This year, we are also offering some additional opportunities to sponsor, including sponsoring our Friday Showcase Reception, and purchasing ads in our conference guidebook. All of these options are outlined in our sponsorship doc, and if you have other ideas, we’re happy to discuss them!

By supporting an NCDD conference, our sponsors are demonstrating leadership in D&D, showing commitment to public engagement and innovative community problem solving, and making a name for themselves among the established leaders and emerging leaders in our rapidly growing field. We expect to have between 400 and 450 attendees at NCDD 2018, and all of them will hear about our sponsors’ work!

When you sign on as a sponsor or partner of NCDD 2018, you’ll be joining an amazing group of peers you can be proud to associate with. To give you an idea, check out the list of 2016 sponsors or the spread of our sponsors and partners for our 2014 national conference:

SponsorLogosAsOf9-7-14

Interested in joining their ranks and sponsoring the 2018 National Conference on Dialogue & Deliberation? We encourage you to consider investing in yourself, in NCDD, and in the field by becoming a sponsor today! We would deeply appreciate your support – plus you get so many benefits.

Learn more about sponsor benefits and requirements here, or send an email to sandy@ncdd.org to let us know you are interested in supporting this important convening through sponsorship. And thank you for considering supporting the conference in this critical way!

Watch A Public Voice 2018 Live Stream on May 9th

Coming up this Wednesday, May 9th, is the annual A Public Voice event, hosted by NCDD member orgs – the Kettering Foundation and the National Issues Forums Institute. APV 2018 will bring the outcomes of this year’s forums on immigration to policymakers and their staffers on the Hill. We encourage you to watch the event, which will be live streamed on Facebook Live from 9:30-11:30am Eastern. Learn more about A Public Voice 2018 here.


Watch a Livestream – A Public Voice 2018

May 9, 9:30-11:30 a.m. Eastern Time
National Press Club, Washington, DC

On May 9, 2018, the Kettering Foundation and the National Issues Forums Institute (NIFI) will host A Public Voice 2018 at the National Press Club in Washington, DC. A panel will discuss outcomes from early forums on the issue of immigration reform. A more complete report later in the year will draw from forums that will be held throughout the coming months.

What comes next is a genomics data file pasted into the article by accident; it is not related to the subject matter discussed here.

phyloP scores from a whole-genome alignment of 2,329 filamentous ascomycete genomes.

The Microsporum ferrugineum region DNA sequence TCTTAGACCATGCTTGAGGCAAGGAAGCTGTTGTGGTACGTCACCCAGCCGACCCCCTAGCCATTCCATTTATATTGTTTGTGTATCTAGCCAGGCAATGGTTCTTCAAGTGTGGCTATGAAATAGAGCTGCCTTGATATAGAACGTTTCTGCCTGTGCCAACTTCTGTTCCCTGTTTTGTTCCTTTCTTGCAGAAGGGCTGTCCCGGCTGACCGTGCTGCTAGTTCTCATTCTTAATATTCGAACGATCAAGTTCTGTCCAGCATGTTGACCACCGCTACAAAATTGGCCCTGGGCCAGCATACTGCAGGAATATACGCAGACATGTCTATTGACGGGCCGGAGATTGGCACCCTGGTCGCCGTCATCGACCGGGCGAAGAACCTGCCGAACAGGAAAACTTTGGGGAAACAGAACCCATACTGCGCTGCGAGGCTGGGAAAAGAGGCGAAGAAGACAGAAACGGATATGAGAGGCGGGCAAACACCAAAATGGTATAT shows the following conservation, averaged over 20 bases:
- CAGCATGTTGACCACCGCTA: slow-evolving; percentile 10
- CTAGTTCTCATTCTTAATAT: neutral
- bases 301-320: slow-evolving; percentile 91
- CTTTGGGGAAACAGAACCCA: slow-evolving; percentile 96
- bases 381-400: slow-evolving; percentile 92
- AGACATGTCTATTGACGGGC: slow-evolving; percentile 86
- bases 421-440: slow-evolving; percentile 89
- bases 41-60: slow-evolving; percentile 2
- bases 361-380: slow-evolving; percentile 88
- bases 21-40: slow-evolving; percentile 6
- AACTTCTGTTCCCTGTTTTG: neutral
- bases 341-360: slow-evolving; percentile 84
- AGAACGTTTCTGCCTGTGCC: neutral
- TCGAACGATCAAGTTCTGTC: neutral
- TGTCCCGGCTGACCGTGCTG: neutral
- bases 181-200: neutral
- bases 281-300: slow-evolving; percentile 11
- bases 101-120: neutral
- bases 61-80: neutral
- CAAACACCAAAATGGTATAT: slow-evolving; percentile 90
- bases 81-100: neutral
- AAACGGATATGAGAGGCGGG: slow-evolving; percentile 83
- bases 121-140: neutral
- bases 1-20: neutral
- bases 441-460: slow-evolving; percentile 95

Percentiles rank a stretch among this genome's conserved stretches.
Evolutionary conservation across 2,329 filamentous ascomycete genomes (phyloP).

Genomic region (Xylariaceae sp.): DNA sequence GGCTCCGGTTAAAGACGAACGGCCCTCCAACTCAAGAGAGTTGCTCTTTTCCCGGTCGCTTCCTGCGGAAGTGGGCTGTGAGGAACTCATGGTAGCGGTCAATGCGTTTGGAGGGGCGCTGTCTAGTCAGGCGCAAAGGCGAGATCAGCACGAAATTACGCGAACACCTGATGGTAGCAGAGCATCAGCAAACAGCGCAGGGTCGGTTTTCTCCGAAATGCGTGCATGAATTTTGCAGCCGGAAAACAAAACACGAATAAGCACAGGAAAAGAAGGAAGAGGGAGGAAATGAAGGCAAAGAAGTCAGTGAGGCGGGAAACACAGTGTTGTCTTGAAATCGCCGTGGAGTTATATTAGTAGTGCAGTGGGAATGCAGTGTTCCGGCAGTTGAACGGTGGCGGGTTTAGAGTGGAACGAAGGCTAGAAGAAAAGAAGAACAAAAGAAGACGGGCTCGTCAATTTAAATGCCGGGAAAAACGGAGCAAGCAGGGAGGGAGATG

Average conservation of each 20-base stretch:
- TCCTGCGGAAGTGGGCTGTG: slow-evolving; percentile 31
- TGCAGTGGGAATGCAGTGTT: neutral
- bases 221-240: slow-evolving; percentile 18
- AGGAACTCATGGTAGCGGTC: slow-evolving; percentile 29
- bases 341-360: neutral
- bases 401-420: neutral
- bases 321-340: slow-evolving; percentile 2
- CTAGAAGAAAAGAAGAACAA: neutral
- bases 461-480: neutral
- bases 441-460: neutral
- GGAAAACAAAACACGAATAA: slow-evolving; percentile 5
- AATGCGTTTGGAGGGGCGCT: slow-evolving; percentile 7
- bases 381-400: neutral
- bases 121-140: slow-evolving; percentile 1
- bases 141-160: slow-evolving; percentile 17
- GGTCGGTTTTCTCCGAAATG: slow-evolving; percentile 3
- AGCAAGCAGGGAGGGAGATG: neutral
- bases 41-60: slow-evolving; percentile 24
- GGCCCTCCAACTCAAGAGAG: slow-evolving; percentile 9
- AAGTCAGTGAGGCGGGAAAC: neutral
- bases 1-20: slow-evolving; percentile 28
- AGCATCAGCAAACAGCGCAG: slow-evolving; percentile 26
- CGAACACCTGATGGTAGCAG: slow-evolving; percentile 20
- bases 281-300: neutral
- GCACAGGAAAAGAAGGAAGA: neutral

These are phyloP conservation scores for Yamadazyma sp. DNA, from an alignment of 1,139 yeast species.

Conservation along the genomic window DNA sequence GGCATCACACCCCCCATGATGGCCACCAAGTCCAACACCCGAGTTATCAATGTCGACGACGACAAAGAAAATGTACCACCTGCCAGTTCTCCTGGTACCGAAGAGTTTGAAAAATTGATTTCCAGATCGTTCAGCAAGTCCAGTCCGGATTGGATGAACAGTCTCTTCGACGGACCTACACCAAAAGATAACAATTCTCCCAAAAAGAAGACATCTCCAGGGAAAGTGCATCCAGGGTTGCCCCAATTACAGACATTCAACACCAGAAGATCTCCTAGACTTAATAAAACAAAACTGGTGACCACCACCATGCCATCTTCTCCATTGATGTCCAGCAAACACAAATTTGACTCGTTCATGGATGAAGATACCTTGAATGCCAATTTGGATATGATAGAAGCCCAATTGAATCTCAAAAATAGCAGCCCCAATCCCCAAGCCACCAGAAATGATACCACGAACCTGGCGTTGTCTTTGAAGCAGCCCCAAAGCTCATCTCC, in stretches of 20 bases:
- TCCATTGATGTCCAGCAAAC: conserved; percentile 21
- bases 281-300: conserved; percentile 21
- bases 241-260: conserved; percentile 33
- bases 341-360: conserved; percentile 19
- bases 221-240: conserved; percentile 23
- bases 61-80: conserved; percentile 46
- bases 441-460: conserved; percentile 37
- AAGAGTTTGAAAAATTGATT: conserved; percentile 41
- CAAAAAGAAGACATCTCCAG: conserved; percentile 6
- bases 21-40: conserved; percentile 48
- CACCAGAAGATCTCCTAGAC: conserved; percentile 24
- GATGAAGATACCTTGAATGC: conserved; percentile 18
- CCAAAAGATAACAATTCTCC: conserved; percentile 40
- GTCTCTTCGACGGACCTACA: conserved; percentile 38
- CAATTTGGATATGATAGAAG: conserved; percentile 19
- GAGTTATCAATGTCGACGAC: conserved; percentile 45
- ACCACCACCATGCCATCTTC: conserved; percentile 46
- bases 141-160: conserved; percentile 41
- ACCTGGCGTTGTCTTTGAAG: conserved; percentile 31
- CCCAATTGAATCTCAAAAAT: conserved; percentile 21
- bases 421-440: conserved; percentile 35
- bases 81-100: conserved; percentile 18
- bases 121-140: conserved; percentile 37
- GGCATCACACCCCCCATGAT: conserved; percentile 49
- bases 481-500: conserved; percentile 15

The A Public Voice 2018 event will also feature discussions about the potential of creating future discussion materials about divisiveness in public life.

The 9:30-11:30 a.m., Eastern Time, panel discussion will be live streamed on Facebook, where viewers will be welcome to post their comments.

Gary Paul, a National Issues Forums Institute director and professor at Florida Agricultural and Mechanical University, will moderate the exchange among members of a roundtable that will include:

  • John Doble, Kettering Foundation senior associate and contributing editor of the Coming to America issue guide
  • Jean Johnson, National Issues Forums Institute vice president for moderator development and communications and contributor to the Coming to America report
  • Alberto Olivas, executive director, Pastor Center for Politics and Public Service, Arizona State University
  • Virginia York, National Issues Forums moderator, Panama City, Florida
  • Oliver Schwab, chief of staff, Rep. David S. Schweickert
  • Mischa Thompson, senior policy advisor, US Commission on Security and Cooperation in Europe
  • Adam Hunter, former director, immigration and the states project, Pew Charitable Trusts
  • Betsy Wright Hawkings, program director, governance initiative, Democracy Fund

The event will be live streamed via Facebook Live. We want to hear from you about topics, such as how difficult it can be to talk across divides in this country; what those divides look like in your communities; and how you think elected officials could help citizens bridge these divides. Your comments will be part of the live event in DC.

Join the Facebook event to receive updates on when and how to participate.

Learn more about A Public Voice 2018 at www.apublicvoice.org/.
This announcement is from NIFI’s email newsletter which you can sign up for at www.nifi.org/en/user/register.

Opportunities with NCDD Sponsor Org Common Knowledge